Kenya: Understanding The Dynamics of a High Stakes election
January 18, 2013
“Kenyans aware that country must not return to anywhere near 2007 elections aftermath.”
By Ajong Mbapndah L
As Kenyans brace up for another high stakes elections, the challenge will be to avoid the violence that erupted in the aftermath of the 2007 elections. “There is a general sense among everyone, especially those in a position to create havoc that we cannot and must not return to anywhere near where we ended up after the 2007 elections,” says Samuel Omwenga an Attorney and Consultant. Barred for constitutional reasons, President Mwai Kibaki is not in the race. His 2007 challenger Raila Odinga widely believed by many to have won the elections is a front runner so too is Uhuru Kenyatta son of the country’s first President.
Omwenga who is well versed in Kenyan politics and was in the field for the 2007 elections says with free ,fair and transparent elections, Kenyans will elect the right leader who will fully implement the constitution and lead the country to greater prosperity. Approached by PAV for perspectives on what will be a keenly watched elections across the continent, Mr Omwenga also addresses the looming indictment of one of the leading candidates Uhuru Kenyatta, the legacy of President Kibaki, the chances of Raila Odinga and the ethnic equation in the elections amongst others.
Sir, could you sum up the upcoming elections in Kenya for us, the stakes and some of the key actors?
The elections of 2013 in Kenya will be unlike any in the past for several reasons.
First, this is the first election we’ll have after we nearly plunged into a civil war following the last elections held in 2007.
Second, President Kibaki is serving his final weeks in office but the man he faced off with in 2007 and who still believes he won those elections, Prime Minister Raila Odinga is vying in a field of no less than 5 serious contenders.
Third, Uhuru Kenyatta, the son of our first president and presidential candidate in 2002 (but not 2007) is vying again even though facing serious crimes against humanity charges at the International Criminal Court (ICC).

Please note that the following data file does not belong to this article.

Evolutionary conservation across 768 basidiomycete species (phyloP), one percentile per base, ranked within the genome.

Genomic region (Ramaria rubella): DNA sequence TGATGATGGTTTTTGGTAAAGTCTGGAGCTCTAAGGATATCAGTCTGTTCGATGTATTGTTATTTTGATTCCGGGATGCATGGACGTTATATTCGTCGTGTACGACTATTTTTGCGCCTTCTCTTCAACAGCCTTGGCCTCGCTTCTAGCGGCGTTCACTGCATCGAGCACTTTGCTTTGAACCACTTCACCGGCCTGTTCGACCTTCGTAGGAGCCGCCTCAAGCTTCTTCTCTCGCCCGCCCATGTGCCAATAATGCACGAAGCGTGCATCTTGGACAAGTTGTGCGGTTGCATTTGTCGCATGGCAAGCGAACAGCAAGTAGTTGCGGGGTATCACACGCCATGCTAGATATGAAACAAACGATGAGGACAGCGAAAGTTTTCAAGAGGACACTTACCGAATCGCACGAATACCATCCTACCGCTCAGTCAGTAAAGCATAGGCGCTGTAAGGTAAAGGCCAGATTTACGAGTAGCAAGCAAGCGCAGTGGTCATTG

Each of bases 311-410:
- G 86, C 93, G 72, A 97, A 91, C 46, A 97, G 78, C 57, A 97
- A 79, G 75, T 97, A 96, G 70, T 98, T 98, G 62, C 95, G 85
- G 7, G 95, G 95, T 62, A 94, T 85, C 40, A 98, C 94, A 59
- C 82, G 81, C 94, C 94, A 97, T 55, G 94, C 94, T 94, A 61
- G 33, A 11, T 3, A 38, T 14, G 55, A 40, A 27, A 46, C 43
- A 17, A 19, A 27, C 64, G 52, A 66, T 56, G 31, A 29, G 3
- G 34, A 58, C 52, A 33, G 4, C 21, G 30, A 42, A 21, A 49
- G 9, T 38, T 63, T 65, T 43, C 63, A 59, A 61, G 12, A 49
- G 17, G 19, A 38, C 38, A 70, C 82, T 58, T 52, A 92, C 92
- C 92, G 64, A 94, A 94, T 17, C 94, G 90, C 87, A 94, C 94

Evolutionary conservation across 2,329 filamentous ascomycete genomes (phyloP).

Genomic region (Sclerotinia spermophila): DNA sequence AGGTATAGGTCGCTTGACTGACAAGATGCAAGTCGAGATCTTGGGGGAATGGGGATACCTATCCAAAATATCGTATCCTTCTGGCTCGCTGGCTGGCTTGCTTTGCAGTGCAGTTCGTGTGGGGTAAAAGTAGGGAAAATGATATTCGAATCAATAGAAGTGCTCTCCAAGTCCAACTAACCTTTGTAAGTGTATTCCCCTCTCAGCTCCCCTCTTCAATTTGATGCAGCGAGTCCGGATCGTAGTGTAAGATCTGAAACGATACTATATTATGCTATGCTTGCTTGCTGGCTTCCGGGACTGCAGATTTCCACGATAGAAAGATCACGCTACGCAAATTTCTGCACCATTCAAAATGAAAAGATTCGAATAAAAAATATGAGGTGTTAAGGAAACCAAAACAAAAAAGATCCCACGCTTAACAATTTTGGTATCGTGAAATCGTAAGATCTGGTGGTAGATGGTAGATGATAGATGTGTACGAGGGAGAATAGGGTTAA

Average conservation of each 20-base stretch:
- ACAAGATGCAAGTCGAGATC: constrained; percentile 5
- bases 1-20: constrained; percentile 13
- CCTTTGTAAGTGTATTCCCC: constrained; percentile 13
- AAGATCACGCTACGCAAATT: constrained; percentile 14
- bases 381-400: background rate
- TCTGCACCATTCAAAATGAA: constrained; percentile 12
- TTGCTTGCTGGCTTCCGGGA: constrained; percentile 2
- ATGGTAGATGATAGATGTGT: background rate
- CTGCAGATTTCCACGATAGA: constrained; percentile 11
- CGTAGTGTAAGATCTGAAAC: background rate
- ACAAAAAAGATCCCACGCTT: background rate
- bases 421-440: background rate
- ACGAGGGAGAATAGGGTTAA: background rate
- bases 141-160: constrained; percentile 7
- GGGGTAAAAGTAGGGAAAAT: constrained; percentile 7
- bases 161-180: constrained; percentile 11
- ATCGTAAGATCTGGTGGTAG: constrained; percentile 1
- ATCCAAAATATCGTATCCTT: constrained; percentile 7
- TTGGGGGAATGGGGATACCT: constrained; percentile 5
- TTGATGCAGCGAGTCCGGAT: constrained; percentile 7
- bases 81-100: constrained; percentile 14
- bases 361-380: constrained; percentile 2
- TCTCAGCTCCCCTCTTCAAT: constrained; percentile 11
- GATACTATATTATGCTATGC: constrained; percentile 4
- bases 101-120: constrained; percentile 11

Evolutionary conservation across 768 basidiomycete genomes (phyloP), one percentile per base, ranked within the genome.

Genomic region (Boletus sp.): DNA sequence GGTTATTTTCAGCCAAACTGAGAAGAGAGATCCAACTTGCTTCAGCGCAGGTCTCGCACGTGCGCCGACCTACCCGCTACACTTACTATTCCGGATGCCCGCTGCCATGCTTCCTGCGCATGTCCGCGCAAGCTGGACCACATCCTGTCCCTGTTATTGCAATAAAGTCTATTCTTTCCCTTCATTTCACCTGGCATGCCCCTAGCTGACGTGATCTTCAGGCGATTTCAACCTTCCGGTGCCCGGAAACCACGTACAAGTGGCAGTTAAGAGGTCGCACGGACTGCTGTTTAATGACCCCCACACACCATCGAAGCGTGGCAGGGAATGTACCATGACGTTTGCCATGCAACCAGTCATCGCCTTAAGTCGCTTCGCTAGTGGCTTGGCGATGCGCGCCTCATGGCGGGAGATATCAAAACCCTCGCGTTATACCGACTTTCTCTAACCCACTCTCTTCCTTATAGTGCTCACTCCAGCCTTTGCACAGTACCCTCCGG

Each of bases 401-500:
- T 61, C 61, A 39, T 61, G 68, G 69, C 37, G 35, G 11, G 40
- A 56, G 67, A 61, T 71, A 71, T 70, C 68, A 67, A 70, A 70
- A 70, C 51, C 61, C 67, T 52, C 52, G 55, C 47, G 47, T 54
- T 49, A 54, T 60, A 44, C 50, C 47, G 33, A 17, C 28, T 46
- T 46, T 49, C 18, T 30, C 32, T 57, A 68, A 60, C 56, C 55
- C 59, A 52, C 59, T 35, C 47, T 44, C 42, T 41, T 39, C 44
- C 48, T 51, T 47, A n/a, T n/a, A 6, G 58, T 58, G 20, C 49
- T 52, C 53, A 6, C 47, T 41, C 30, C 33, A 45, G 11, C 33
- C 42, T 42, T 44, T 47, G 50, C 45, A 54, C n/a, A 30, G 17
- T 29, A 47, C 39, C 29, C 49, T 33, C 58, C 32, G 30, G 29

Uhuru’s running mate, William Ruto, also faces serious crimes against humanity charges at the same time and the fact that both are ICC suspects but still vying has been condemned by many, including former UN Secretary General Koffi Annan, who was very instrumental in brokering a deal between Kibaki and Raila during the crisis of 2008.
Other than Uhuru, the other serious presidential contenders are Musalia Mudavadi, who is our other Deputy Prime Minister, Hon. Martha Karua and Hon. Peter Kenneth.
There are several others who claim they are contending by they are either not serious or they cannot be taken seriously.
With the potential that Kenya has and the challenges it faces going forward, can you paint the ideal profile of the leader the country needs at the moment?
The ideal candidate must first be someone who has the ability, skill and desire to unite the country.
He or she must also be reform minded and must have a demonstrable commitment to complete full implementation of our constitution.
It, of course, goes without saying the leader must not only have a vision for moving our country forward economically, but he or she must have a specific plan to tackle the outrageously high unemployment in the country that is hovering near 50%.
How prepared is the country for the elections and does the fact that President Kibaki is not running brighten prospects for a successful election?
You can say we should have been preparing for this elections since the last one but, in reality, we have only had since promulgation of the new Constitution in August 2010 to do so.
Under ordinary circumstances, the time we have had since then is sufficient to have been prepared and ready by now to hold the elections but, we are not quite there yet.
True, significant progress has been made but there still remains loose ends that must be tightened in order to be confident to say we are ready.
One of the outstanding issues that has yet to be resolved is whether or not Uhuru and Ruto, the two ICC suspects, can be allowed to vie.
There is a court case pending challenging their eligibility to vie and a decision is expected any time.
How the court rules may not directly impact election preparation but could have peripheral impact such as delay in ballot ordering and printing.
We have actually already lost time for preparation due to other delays and even the much needed voter verification may not happen now as the body charged with the responsibility to run the elections scrambles to meet the various other deadlines.
The last elections ended in violence that almost degenerated to a civil war, has the country turned a page, have sufficient measures been taken to avert a similar calamity?
One can cautiously say yes we have done just that.
There is a general sense among everyone, especially those in a position to create havoc that we cannot and must not return to anywhere near where we ended up after the 2007 elections.